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AMARC celebrates World Press Freedom Day

May 3rd was proclaimed World Press Freedom Day by the UN General Assembly in 1993 following a Recommendation adopted at the UNESCO's General Conference in 1991. It serves as an occasion to inform citizens of violations of press freedom. In dozens of countries around the world, radios are censored, fined, or simply don't have a licence to broadcast legally, while journalists and radio directors are harassed, attacked, detained and even murdered. After having added, at the World Association of Community Radio Broadcasters (AMARC)'s request, community media collaborators to the list of journalists to protect by the UN, UNESCO just recognized in April 2012 AMARC as an association member. This is a huge victory for community and associative radios.

"Safe to Speak: Securing Freedom of Expression in all Media" is the theme for World Press Freedom Day 2013. On the occasion of the International Conference that will be held in San José, Costa Rica, from May 3rd to 5th and organized by UNESCO, AMARC calls for the freedom to install and to access the electromagnetic spectrum for radios, in particular for associative and community radios, and a fair frequencies allocation.

AMARC highlights that civil society broadcasters are the new frontier of communications. These women and men broadcasters play a fundamental role in situations of conflict and natural or climate change related disasters; in protecting and giving information to populations and in reconstruction processes. AMARC calls upon States and governments, and press and audiovisual regulatory authorities to respect their engagements for press and audiovisual freedom of expression.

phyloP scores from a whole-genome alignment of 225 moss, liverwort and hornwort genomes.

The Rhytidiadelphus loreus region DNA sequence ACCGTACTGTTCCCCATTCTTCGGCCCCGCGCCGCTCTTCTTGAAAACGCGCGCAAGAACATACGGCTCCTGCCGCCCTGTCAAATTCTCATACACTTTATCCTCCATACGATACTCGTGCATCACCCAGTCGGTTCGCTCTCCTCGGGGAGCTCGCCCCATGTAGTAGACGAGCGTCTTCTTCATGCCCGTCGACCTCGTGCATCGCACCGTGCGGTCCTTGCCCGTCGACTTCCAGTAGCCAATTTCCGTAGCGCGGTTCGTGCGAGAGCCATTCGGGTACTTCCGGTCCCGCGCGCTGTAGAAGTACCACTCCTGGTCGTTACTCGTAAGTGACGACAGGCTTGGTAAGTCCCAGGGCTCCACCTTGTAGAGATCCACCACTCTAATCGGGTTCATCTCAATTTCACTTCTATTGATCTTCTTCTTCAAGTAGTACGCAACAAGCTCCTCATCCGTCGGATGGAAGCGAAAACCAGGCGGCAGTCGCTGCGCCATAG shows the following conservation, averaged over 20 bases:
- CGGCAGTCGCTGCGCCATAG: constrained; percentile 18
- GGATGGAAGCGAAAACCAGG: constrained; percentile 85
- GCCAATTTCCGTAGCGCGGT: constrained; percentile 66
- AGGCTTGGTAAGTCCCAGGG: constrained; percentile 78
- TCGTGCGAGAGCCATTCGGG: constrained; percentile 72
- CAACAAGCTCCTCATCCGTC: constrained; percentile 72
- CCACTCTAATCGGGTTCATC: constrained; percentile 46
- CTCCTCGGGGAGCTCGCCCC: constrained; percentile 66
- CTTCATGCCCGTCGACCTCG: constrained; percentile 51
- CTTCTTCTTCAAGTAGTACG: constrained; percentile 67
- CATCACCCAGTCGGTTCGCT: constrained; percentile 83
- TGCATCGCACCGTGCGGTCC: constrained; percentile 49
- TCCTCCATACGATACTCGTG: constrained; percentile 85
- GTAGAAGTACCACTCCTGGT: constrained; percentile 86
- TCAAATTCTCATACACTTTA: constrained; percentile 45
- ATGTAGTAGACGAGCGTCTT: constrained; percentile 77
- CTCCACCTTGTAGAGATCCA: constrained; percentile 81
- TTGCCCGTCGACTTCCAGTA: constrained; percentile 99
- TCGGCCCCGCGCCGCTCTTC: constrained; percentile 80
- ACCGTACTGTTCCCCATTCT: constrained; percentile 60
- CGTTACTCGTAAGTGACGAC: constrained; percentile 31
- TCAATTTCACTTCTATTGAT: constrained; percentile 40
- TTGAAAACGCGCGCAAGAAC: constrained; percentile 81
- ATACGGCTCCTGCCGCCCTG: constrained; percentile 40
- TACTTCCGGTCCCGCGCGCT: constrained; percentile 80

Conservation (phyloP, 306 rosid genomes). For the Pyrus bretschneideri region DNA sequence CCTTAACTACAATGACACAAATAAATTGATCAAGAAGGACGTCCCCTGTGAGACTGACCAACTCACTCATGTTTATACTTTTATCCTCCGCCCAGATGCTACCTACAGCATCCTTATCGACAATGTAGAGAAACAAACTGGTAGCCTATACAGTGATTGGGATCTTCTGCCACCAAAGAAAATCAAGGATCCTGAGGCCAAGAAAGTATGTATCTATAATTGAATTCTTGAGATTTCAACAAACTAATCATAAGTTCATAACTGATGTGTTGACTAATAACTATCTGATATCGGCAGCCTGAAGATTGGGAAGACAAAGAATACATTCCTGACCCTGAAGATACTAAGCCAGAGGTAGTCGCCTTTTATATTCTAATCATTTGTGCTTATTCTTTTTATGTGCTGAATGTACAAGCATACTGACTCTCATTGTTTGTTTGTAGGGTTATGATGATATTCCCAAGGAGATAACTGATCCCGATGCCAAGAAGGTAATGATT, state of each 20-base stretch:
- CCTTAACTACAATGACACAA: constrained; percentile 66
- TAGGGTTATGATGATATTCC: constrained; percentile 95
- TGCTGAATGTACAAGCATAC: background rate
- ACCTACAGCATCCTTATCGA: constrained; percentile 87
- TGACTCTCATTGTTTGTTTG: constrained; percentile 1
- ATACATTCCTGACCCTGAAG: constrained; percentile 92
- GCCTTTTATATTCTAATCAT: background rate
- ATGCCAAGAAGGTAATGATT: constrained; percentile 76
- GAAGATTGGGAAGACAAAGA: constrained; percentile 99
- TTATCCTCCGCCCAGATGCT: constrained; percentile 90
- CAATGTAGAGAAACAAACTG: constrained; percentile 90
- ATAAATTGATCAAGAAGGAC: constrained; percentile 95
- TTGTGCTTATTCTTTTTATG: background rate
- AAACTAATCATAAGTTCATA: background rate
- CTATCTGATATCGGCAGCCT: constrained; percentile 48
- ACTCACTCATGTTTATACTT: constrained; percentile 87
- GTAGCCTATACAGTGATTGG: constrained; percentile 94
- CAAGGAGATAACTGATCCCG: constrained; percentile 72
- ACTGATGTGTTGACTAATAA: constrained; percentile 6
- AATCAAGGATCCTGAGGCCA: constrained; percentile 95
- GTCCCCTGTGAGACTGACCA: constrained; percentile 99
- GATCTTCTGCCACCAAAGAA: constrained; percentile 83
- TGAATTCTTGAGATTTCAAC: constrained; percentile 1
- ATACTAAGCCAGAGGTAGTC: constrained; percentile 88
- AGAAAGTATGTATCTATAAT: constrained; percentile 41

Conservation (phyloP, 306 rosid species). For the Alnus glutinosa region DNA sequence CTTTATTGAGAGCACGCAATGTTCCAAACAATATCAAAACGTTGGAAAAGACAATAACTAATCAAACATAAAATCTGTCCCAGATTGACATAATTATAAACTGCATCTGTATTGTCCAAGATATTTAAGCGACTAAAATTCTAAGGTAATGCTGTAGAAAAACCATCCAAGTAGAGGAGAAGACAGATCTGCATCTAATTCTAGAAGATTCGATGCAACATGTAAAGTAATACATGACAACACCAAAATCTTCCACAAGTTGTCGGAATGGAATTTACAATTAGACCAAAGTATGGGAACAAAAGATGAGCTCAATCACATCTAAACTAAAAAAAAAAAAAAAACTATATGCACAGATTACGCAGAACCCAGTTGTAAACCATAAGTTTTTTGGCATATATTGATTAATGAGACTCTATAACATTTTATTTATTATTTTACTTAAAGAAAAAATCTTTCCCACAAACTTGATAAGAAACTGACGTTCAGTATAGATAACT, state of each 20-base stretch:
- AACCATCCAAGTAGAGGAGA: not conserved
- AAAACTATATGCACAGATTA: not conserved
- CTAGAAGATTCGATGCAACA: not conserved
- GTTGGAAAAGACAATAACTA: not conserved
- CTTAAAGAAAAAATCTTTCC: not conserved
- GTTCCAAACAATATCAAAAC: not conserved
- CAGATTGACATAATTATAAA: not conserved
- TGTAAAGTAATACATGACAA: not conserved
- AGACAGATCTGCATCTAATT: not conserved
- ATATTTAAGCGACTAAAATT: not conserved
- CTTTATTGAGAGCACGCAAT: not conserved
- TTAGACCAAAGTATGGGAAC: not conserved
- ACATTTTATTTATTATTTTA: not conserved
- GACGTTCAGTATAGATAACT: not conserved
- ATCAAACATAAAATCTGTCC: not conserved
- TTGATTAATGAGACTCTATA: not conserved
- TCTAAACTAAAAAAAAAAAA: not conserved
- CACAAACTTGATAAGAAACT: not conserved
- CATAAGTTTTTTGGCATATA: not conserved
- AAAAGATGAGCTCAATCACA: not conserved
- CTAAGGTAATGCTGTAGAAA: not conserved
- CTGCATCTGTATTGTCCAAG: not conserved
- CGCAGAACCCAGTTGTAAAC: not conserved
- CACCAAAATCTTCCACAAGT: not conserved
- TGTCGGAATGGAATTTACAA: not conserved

Community radios all over the world should be able to develop and work in safe economic and legal environments. Their broadcast rights should be further recognized and reinforced. Community radios are the ones that allow the excluded and marginalized - particularly women and the poor - to express themselves publicly and these should be further recognized by the international community.

Through service to members, networking and project implementation, AMARC brings together a network of more than 4,000 community radios, federations and community media stakeholders in more than 130 countries. The main global impact of AMARC, since its creation in 1983, has been to accompany and support the establishment of a worldwide community radio sector that has democratized the media sector. AMARC advocates for the right to communicate at the international, national, local and neighbourhood levels and defends and promotes the interests of the community radio movement through solidarity, networking and cooperation.

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